Once all of these changes are complete, we can save & close the configuration file and restart Apache by re-using the command "httpd -k restart" in our CMD window.




At this point, we have a working Apache Webserver which is capable of hosting files and sending them to our browser as well as a PHP interpreter, which is able to interpret php-code and transform it into HTML code before Apache sends it out.

But before we can proceed, we need to test if our PHP interpreter is working correctly.

This is the moment the htdocs folder comes into play.

The htdocs folder located in "C:/Apache24/htdocs" is one of the most important folders which we will own from now on. The files inside this folder are the files which Apache is making available to our browser.

If we open the htdocs folder, we will find a file called index.html. This is the file that contains the "It Works!" text which we found before while testing our Webserver.

This means that every file we paste in here will from now on be available by using the "localhost" address in our browser.

For example, not specifying a file by going to localhost opens up the index.php or index.html file.

Specifying a file by going to localhost/users.php would open the users.php inside the htdocs folder, or display an error if it doesn't exist.




In order to test if our PHP is working fine, we will need to create an index.php file, meaning a PHP file that will be opened by using the address localhost.

Once the file is created, open it up and write the following line:




This line of code tells PHP to display every possible known configuration about itself, basically an "about me".




If you now open a browser and navigate to localhost a big violet PHP site will open giving you all the PHP information you might need, as well as informing you that everything works fine and letting you proceed to MySQL.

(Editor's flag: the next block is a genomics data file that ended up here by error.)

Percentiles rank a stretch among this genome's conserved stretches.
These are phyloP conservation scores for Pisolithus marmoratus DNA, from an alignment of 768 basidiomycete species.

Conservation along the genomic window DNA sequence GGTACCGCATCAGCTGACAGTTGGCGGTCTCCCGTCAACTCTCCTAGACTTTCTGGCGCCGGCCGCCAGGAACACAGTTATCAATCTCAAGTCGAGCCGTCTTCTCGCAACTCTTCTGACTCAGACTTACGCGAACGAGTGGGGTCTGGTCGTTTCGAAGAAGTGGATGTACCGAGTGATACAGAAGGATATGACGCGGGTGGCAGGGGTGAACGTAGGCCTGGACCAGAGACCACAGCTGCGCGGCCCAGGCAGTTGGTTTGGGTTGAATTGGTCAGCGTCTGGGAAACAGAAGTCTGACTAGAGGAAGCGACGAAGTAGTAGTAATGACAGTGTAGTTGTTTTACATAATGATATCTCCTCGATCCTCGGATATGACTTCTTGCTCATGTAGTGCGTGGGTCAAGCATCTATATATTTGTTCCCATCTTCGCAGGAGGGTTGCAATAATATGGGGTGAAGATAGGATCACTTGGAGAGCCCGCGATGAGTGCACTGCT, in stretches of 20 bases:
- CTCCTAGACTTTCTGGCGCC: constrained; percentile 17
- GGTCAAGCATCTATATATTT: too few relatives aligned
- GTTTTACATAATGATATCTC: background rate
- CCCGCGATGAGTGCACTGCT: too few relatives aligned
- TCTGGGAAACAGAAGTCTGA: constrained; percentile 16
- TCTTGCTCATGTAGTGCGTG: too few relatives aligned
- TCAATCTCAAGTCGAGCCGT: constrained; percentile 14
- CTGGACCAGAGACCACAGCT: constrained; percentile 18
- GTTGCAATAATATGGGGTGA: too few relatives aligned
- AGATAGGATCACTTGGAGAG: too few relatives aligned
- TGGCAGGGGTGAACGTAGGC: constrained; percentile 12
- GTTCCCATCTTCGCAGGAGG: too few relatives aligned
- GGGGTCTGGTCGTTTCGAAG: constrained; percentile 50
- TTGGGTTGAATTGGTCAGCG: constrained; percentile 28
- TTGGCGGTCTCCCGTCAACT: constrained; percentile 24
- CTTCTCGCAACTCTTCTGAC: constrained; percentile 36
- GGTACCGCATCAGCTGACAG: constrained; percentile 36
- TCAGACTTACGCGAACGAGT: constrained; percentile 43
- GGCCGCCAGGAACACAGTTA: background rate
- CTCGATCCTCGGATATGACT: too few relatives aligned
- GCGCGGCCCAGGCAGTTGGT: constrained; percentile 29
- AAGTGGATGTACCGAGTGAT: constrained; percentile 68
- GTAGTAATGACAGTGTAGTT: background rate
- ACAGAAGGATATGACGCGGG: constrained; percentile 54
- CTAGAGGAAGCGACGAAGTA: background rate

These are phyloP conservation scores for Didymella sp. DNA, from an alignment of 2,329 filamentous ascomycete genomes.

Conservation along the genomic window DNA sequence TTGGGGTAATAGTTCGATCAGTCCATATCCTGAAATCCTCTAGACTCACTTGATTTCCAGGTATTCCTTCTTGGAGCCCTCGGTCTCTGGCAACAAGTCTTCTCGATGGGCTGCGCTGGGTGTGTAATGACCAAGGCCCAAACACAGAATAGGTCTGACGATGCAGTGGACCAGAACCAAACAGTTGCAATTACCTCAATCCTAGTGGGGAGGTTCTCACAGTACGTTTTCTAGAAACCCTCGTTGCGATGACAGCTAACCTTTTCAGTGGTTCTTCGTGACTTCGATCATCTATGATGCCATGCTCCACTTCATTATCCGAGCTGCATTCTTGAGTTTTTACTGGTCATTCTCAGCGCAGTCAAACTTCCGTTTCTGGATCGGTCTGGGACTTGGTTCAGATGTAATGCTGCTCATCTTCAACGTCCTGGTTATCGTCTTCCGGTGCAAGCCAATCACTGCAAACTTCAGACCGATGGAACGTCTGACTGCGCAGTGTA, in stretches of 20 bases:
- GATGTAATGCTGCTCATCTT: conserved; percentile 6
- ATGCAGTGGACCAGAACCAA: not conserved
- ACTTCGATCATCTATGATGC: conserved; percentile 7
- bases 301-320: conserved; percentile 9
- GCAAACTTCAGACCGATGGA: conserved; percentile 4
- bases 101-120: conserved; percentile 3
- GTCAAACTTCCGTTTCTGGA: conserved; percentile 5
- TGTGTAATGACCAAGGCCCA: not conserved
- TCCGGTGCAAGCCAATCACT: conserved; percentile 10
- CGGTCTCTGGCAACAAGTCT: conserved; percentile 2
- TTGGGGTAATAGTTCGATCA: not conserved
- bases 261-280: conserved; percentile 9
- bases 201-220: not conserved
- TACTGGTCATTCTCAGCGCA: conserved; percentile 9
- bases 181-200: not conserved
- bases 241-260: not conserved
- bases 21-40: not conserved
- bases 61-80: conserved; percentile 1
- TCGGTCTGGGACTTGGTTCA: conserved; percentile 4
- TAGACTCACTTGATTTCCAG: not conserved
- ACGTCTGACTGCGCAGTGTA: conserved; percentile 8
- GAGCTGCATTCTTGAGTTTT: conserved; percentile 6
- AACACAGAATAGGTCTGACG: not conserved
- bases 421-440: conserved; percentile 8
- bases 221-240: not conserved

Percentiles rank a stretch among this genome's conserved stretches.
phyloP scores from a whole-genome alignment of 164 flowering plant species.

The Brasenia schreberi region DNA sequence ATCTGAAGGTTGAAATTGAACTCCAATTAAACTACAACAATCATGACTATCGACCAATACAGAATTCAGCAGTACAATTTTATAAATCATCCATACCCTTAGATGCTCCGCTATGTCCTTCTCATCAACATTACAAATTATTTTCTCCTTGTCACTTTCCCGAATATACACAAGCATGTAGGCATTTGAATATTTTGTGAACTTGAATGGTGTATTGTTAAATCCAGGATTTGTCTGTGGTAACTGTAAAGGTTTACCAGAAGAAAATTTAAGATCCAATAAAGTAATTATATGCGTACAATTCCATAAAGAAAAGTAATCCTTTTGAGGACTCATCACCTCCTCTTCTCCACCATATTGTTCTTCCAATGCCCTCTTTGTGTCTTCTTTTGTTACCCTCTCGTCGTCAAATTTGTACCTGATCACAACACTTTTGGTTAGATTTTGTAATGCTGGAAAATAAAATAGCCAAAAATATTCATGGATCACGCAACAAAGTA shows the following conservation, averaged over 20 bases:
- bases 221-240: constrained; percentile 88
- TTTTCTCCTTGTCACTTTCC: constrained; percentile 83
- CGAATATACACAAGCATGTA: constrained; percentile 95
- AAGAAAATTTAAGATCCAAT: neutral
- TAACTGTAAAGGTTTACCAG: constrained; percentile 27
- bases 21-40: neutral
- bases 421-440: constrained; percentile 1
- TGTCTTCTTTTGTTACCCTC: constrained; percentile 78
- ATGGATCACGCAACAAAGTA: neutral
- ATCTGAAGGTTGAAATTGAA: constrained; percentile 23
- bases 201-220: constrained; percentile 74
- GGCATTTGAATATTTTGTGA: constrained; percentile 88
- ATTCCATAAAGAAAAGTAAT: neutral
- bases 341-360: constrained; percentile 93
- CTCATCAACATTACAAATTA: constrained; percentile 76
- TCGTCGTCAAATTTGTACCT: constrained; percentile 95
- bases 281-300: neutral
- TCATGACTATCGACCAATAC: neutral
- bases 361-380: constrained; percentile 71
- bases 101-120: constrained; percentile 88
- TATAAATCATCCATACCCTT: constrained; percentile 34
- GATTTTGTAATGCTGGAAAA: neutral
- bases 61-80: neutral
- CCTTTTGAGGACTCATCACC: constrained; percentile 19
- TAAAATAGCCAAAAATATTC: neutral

Install MySQL

Installing MySQL is by far the easiest step in this whole tutorial as it is the only application that comes with its own installer.

To begin this step, download MySQL here.




Once the Installer has started up, the only thing you need to do is hit Next and Execute as many times until MySQL asks you to set a Root Password.

This "Root" Password step is one of the only two important steps in MySQL's installation process.

The Root user is the Administrator of your Database, meaning that it is the most important User with every possible access and right.

Therefore you need to set a good password while never forgetting it.






After setting the root password and proceeding with numerous next and executes there will be another window that demands that you re-type the root password in order to test a database connection.

Once this step is complete (and a couple more next) MySQL is correctly installed and ready to use.




One of the nicest things about installing MySQL nowadays is that it automatically installs MySQL Workbench. A program that will allow you to control your database, add, read, and modify your data by using a nice-looking GUI.

Of course, you will also be able to use your PHP-Code to access these functions, however, while creating a database and entering its first information, Workbench is a real relief.

*Please note that there will be no PHPMyAdmin installed as Workbench comes with the same and many more functions.





Apparently, you've made it to the end of the tutorial.

At this point you will have:

- A working Apache Webserver, which is available by using the localhost address.

- All of the files that are hosted to your browser are stored in C:/Apache24/htdocs

- A working copy of PHP will interpret all the .php files within your htdocs folder, before sending them out.

- A working MySQL Database Server, accessible by using your PHP code, or MySQL Workbench


And all of this leaves you with a ready-to-go developing machine, just waiting for your first Website-Project!



If there are any left-over questions, please have a look at our Video-Tutorial linked at the top of this page. If there are still any unanswered questions, please use the YouTube comment function underneath the video to get an answer from us.

Good Luck with your next project!


Install Apache
Install PHP 8.0
Install MySQL